First things first. I spent the entire week with this car in my possession trying desperately not to call it a Credenza. No, Kia’s new full-size sedan can’t very well be compared to office furniture. That wouldn’t be fair.
|1. The Cadenza uses a 3.3-liter V6 with 293-hp and 255 lb-ft of torque.
2. Fuel economy is rated at 19 MPG in the city and 28 MPG on the highway.
3. The Cadenza starts at $35,900 and includes navigation, back-up camera, heated leather seats and dual-zone climate control.
4. Our tester cost $43,200 and came with adaptive cruise control, lane departure warning, blind spot assist and Nappa leather upholstery.
What is fair to say is that the Cadenza is an impressive attempt by Kia to play in the world of near-lux full-sizers. That’s a hard place to compete given established and recently improved leaders like the Chevrolet Impala and Toyota Avalon, not to mention others like the Ford Taurus, Chrysler 300, and Nissan Maxima. Oh, and Hyundai’s Azera too.
Chuckle all you want about the Korean twins, but like any other siblings, they consider the competition across the hall to be more dangerous than one from another part of the world and aren’t above a little heated rivalry. So even though they share the same greasy bits, if you parked them next to each other, you’d find it near-impossible to identify that they come from the same mothership.
The Cadenza design sprung from style-chief Peter Schreyer’s studio is one that’s well proportioned, sharing cues with the head-turning Optima and new-gen Forte. The front has angular headlights framing the revised Kia corporate grille, but it’s more mature to better suit its audience. There’s more than a little BMW in the side profile. The rear is identified by near triangular LED taillights, little chrome and twin oval tailpipes integrated smartly into the rear bumper.
Like most new Kia products, the Cadenza feels like a much more expensive machine than its price tag warrants. The cabin quality is premium, as is the use of materials. Supportive, comfortable seats are just-right for long drives, the dash and controls are laid out in a logical manner and the UVO infotainment system is easier to use than the ones from Chevrolet, Ford and Toyota.
LUXURY AND TECH
Pricing starts at $35,900 including delivery and brings a long list of standard features like a touch-screen navigation system, back-up camera, a 12-speaker audio system, heated leather seats, dual-zone climate control, and Bluetooth phone pairing. A “Luxury” package raises the price to $38,900 and brings a bevy of features including a heated steering wheel, adaptive front headlights, heated rear seats and many others.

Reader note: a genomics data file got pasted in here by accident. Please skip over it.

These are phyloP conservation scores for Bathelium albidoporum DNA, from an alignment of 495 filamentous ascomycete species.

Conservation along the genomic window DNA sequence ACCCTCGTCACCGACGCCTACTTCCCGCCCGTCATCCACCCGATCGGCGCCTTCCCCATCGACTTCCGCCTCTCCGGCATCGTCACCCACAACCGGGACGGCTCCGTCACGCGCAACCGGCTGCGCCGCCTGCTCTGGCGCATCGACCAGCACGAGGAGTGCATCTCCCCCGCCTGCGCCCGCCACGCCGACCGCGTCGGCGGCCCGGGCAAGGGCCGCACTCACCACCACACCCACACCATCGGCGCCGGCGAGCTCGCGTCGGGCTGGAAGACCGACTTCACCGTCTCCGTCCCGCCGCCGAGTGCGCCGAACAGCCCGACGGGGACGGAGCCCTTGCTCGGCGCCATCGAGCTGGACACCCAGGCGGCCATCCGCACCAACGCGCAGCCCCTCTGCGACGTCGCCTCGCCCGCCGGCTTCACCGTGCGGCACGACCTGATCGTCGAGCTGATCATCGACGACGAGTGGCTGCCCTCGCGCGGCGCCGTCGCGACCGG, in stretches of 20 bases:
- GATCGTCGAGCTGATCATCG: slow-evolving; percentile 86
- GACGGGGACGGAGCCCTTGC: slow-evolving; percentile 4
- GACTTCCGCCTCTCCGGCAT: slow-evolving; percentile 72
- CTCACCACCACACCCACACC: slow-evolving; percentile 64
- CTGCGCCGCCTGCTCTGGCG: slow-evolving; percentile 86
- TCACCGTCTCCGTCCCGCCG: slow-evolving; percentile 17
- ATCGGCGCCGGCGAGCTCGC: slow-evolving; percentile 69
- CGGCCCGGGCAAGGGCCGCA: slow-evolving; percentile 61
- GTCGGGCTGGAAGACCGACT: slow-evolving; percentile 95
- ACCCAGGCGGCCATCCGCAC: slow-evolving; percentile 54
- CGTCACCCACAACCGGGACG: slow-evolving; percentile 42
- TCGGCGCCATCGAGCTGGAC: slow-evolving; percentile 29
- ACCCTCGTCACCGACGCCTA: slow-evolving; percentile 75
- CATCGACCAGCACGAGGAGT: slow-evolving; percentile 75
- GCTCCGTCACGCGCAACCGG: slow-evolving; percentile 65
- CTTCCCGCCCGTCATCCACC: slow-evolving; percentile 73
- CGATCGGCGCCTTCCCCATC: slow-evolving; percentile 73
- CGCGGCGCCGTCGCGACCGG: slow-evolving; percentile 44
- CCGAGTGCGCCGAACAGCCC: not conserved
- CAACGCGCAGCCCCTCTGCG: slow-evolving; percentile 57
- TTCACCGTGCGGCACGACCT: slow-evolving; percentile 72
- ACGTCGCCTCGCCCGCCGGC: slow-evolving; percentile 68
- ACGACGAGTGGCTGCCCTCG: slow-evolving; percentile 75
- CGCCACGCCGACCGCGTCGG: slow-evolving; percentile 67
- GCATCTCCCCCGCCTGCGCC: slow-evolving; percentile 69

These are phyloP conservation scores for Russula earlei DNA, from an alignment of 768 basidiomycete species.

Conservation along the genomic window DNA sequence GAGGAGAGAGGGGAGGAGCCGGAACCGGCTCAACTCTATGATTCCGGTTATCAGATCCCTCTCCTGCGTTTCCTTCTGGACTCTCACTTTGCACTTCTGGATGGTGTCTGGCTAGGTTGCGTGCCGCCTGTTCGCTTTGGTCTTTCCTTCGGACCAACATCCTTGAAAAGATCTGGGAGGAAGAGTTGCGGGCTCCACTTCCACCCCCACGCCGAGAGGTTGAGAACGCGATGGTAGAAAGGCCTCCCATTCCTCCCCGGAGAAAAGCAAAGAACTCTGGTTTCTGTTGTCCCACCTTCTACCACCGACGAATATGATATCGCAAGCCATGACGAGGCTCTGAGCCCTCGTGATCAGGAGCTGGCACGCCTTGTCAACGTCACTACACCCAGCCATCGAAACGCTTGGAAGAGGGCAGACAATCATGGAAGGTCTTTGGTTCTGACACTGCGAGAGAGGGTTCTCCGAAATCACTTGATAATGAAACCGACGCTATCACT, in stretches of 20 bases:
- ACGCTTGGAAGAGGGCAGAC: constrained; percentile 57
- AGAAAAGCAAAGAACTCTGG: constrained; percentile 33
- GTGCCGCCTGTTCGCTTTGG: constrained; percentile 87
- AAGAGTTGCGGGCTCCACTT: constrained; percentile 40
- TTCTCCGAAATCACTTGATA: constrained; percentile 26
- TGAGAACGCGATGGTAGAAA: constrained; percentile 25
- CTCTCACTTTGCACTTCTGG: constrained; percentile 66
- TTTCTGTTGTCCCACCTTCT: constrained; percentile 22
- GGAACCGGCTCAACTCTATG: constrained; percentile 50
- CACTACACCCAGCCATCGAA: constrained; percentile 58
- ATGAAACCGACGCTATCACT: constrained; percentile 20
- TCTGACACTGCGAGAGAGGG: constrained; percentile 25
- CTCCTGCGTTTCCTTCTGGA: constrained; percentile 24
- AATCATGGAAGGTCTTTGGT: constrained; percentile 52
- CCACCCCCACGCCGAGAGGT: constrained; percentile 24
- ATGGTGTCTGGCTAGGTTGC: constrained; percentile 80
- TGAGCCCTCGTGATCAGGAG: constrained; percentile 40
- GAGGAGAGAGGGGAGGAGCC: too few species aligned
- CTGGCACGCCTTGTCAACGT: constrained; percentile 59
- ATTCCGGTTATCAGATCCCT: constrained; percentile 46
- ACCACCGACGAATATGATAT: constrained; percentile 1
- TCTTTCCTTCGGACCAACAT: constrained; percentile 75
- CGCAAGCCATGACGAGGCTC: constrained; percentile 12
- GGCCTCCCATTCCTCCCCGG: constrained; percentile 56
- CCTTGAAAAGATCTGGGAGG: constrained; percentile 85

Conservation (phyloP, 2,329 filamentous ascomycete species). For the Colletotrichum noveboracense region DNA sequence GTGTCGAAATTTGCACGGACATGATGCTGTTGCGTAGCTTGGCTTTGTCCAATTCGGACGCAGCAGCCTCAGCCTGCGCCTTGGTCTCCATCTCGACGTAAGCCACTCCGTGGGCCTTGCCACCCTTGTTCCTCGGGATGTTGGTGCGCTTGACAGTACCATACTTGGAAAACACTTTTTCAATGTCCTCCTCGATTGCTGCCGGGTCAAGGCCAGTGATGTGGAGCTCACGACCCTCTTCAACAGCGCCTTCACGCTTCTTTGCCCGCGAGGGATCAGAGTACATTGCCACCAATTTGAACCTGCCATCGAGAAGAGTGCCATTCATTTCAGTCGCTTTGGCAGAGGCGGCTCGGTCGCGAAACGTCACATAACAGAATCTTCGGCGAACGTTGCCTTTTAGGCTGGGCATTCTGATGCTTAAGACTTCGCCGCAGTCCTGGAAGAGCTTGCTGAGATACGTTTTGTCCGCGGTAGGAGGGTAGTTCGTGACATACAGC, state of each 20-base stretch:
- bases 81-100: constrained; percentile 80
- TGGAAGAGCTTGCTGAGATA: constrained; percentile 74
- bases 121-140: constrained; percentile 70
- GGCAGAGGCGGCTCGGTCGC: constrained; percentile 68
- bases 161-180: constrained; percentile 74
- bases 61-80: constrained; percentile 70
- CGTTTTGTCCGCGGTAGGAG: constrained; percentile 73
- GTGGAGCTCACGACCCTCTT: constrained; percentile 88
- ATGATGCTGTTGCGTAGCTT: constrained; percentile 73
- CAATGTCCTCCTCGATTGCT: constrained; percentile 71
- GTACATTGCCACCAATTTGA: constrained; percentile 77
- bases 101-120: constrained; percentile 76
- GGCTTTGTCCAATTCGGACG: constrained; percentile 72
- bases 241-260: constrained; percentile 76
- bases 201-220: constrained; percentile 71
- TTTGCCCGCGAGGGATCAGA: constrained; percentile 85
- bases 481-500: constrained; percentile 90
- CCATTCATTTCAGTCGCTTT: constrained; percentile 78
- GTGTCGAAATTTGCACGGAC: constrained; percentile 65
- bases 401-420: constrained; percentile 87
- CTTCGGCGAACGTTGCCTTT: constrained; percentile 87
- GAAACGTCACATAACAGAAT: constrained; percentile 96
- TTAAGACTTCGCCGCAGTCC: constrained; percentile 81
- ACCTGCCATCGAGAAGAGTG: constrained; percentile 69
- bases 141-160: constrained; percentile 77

The “Limited” model costs $43,200 and brings LED fog lights, a wider variety of Nappa leather upholstery, 19-inch wheels, blind spot detection, adaptive cruise control and a lane-departure warning system to name a few. My tester was a fully-loaded model with all the toys. Who would have thought 10 years ago that a Kia could be had with radar-based active cruise control? And it works as advertised.
ON THE ROAD
There’s only one engine available: a 3.3-liter V6 with 293 horsepower and 255 lb-ft of torque that’s shared with the Sorento SUV, and a six-speed automatic transmission. With its curb weight just under 3,800 lbs, the Cadenza is rated for 19 mpg in the city and 28 on the highway, which does seem a little thirsty given the engine’s direct injection.
The engine is powerful enough, sure. It doesn’t snap your neck – 60 mph comes up in about seven seconds from a stop, about average in the class – and the way it goes about its business is reasonably smooth. But the 3.8 from the Genesis would make this a more entertaining ride. It doesn’t need to hit the 333-horse level of the rear-drive Hyundai, but the extra displacement would also provide more torque, something the Cadenza could use. The rear-drive Genesis-based Kia K900 flagship that’s coming next year will use it, so perhaps Kia’s keen not to have the Cadenza competing with its own products.
After a few years of making products that are nice to look at and own, Kia’s finally making them good to drive. The Cadenza doesn’t exhibit the stiffly-sprung, underdamped behavior of previous efforts, instead it’s a nicely-tuned ride that doesn’t run away screaming if the road gets challenging.
Overall, the Cadenza doesn’t have any bad habits that would make a potential buyer avoid it at all costs. In fact, its Euro-tinged styling and upscale appointments mean it should be on any big-car test-drive list and will appeal to those who find Toyotas too boring and would never consider a bowtie-branded sedan.